Safely store meats and poultry, and how to tell if they are spoiled.
You may have had instances of uncertainty after reaching into the fridge to unwrap steaks or the roast beef you were saving for dinner, to find it has changed colour and now has an unfamiliar green tinge to it.
I am frequently asked questions on the colour of meats and poultry, and how to tell if they are spoiled.
What can we tell from the colour?
It is useful to know that the colour of fresh meat changes depending on several factors.
The colour of meat is associated with a protein stored in the muscle called myoglobin.
Beef, lamb and goat meat have higher levels of myoglobin than pork, veal or poultry, while wild game has high levels due to their greater physical activity.
When myoglobin comes into contact with oxygen in the air, it gradually begins to oxidise and high myoglobin meats will begin to change colour from a dark red/purple to a brighter red.
This change in colour is known as blooming, and we consider this to be the ideal colour for red meat.
However, darker or lighter shades are not necessarily an indication that it is spoiled as variations will occur according to the breed, age, diet, exercise, freshness, packaging and how it is stored. For example, meat from older animals and those which benefit from more exercise, tends to be darker.
Very fresh beef as well as vacuum packed beef are purplish-red in colour.
As meat is exposed to air and light, it gradually turns cherry-red and eventually after a few days it becomes brownish-red.
Darkened beef does not mean it is spoiled and is suitable for consumption as long as it is within its best before dates.
The same goes for packaged ground beef which may be darker on the outside, while red on the inside. It is also quite normal to find steaks, with different best-before dates, in a range of shades from a cherry-red to brownish-red.
Beef will keep in the fridge for 3-4 days, or 4-12 months in the freezer.
See the Meat & Poultry Cold Food Storage Chart at the bottom of this post for storage time & temperatures.
Beef sometimes has areas which look iridescent, with a slight greenish tinge. This is due to its high iron content, fat and other compounds, as well as how light reflects on its surface. It is safe to eat.
Veal has a much lighter colour than beef. The meat of a milk-fed calf is light pink, but once the calf is weaned and starts eating grass, the flesh begins to darken.
To prevent any further discolouration of red meat, wrap the cuts well in paper and then in plastic wrap to prevent exposure to air and light.
Then store at a maximum temperature of 4℃/39℉ (this is the maximum temperature your fridge should be set to).
Poultry consists of both white and dark meat. Raw breast cuts are light pink and turn white when heated, while thighs and drumsticks are a deeper pink, turning light brown when cooked.
Younger poultry may have a slightly blueish tinge as it has less fat under the skin, and a corn-fed chicken or one fed on marigolds will have yellow meat and skin.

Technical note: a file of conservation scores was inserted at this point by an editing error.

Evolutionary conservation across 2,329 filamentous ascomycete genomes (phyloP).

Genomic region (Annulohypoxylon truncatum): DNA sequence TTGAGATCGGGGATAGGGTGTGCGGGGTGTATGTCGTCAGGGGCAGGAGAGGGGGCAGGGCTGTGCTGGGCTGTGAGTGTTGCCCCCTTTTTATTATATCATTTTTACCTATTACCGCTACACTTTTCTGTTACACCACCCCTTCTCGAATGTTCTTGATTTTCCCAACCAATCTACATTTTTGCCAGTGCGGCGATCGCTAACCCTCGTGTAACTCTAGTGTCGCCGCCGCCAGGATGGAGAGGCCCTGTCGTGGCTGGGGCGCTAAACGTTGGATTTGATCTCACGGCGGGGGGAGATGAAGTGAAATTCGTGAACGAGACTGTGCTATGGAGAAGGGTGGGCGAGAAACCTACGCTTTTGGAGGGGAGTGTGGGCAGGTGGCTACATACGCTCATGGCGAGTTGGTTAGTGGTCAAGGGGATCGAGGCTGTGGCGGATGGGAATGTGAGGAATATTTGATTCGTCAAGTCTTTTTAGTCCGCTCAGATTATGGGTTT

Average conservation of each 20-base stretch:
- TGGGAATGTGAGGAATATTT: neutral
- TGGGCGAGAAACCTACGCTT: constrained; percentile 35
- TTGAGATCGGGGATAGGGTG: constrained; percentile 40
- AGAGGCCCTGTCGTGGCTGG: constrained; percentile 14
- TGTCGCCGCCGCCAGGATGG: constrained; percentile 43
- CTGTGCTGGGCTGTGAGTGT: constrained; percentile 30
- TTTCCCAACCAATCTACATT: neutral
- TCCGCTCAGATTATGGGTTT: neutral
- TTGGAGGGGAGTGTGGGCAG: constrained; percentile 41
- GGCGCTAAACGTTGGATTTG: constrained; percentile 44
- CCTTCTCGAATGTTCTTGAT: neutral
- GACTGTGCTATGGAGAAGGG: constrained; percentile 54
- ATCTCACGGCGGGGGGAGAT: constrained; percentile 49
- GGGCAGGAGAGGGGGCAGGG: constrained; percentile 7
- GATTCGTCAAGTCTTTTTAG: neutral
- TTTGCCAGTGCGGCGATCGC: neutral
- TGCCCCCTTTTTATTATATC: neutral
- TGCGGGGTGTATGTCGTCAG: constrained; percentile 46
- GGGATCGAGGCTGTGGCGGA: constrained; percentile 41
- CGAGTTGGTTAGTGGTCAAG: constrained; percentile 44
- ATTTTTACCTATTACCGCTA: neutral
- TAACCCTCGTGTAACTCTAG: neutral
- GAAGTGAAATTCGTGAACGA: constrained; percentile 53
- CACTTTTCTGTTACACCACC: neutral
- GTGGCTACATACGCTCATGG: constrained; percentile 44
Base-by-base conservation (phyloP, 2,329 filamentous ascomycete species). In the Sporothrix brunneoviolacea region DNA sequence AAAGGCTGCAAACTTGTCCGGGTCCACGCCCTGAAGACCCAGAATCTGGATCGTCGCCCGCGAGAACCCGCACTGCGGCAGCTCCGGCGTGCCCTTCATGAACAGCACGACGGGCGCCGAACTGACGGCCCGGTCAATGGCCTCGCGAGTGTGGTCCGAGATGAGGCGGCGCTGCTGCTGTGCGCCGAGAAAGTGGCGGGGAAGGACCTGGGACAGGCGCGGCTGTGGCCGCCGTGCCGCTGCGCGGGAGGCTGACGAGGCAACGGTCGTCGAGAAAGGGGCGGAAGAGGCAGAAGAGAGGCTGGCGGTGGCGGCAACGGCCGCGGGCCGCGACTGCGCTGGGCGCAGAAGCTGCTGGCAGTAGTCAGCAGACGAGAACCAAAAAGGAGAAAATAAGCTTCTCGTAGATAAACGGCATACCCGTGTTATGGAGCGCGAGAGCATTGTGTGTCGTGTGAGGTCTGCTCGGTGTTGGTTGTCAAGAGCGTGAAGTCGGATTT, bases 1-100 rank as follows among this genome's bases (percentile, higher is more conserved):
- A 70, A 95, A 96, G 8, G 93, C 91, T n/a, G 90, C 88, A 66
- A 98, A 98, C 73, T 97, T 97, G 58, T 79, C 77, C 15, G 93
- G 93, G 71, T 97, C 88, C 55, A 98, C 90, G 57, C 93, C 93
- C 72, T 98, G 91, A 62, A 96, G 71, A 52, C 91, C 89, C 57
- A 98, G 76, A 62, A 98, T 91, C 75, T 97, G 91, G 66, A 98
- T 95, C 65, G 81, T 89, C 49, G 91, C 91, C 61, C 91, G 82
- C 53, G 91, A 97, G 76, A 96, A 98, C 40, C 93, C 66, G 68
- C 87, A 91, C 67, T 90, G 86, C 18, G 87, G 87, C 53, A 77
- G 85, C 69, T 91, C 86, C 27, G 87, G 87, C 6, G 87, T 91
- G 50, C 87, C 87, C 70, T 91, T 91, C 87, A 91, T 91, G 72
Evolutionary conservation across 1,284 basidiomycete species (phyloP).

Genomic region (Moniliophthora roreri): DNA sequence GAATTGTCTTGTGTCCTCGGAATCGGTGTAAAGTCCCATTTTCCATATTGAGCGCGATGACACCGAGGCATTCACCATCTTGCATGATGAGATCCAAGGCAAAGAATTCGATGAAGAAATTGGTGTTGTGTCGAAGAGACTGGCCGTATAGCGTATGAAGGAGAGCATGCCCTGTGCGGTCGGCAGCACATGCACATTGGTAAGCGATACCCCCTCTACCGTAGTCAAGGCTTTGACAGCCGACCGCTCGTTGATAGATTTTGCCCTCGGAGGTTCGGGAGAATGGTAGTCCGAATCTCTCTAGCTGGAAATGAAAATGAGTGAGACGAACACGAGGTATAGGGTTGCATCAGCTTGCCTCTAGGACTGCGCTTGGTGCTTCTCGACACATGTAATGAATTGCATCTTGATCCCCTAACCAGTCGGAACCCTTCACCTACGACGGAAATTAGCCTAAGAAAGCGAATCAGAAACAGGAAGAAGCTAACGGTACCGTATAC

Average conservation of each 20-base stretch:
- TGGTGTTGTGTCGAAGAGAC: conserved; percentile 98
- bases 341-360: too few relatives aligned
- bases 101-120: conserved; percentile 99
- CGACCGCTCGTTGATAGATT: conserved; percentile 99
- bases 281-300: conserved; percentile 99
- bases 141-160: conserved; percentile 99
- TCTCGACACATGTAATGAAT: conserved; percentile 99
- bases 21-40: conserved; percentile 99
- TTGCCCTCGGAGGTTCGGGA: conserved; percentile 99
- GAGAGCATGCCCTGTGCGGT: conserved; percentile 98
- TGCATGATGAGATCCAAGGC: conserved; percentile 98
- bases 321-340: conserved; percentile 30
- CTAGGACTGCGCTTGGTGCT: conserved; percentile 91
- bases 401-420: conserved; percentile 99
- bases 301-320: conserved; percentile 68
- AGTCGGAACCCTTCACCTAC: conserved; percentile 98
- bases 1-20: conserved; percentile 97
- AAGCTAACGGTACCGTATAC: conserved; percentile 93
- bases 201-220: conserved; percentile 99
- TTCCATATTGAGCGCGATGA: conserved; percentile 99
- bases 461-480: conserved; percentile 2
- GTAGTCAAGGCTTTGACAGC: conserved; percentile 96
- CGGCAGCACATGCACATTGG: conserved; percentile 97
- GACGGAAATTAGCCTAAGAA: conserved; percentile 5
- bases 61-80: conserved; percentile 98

Young chickens may also have a little darkening around the bones when cooked as the bones have not yet fully calcified, allowing some pigment to escape. This is also natural and the meat is safe to eat.
Ideal Surface Colour Of Fresh Meat, Fish & Poultry
|Fish||pure/grey white to pink|
|Poultry||grey-white to pink|
Meat and poultry should be wrapped well and safely stored at the correct temperature to prevent the growth of harmful bacteria which could lead to food poisoning.
How to tell if meat has spoiled
If meat or poultry has passed its use by/storage date, was not packaged properly, nor stored at the correct temperature, it may no longer be fit for consumption.
These indications show spoilage in which case the meat should be thrown away:
- there may be fading or darkening in colour, often with an unusual or offensive odour
- the surface may be sticky or slimy to touch.
Meat and poultry stored in the freezer for long periods of time may develop white patches from freezer burn.
This may also happen if the packaging becomes loose allowing the contents to be exposed to air.
As long as there has been no cross-contamination from other stored ingredients, these parts are safe to eat but will be dry and tasteless, so it is best to trim them away.
Smoked and cured meats
Chemicals, such as nitrites, used for curing may also affect the colour of meat.
Smoked poultry is pink due to colour added in the smoking process.
Meat & Poultry Cold Storage Chart
|Bacon||1 week||1 month|
|Sausage||Raw sausages Chicken/turkey/pork/beef||1-2 days||1-2 months|
|Cooked sausages Chicken/turkey/pork/beef||1 week||1-2 months|
|Ground meats||Beef/turkey/veal/pork/lamb/goat/any combination||1-2 days||3-4 months|
|Fresh cuts||Fresh beef, veal, lamb, goat, pork||3-4 days||4-12 months|
|Fresh poultry||Whole chicken/turkey||1-2 days||9 months|
|Pieces chicken/turkey||1-2 days||1 year|
|Leftovers||Cooked meats/poultry||3-4 days||2-6 months|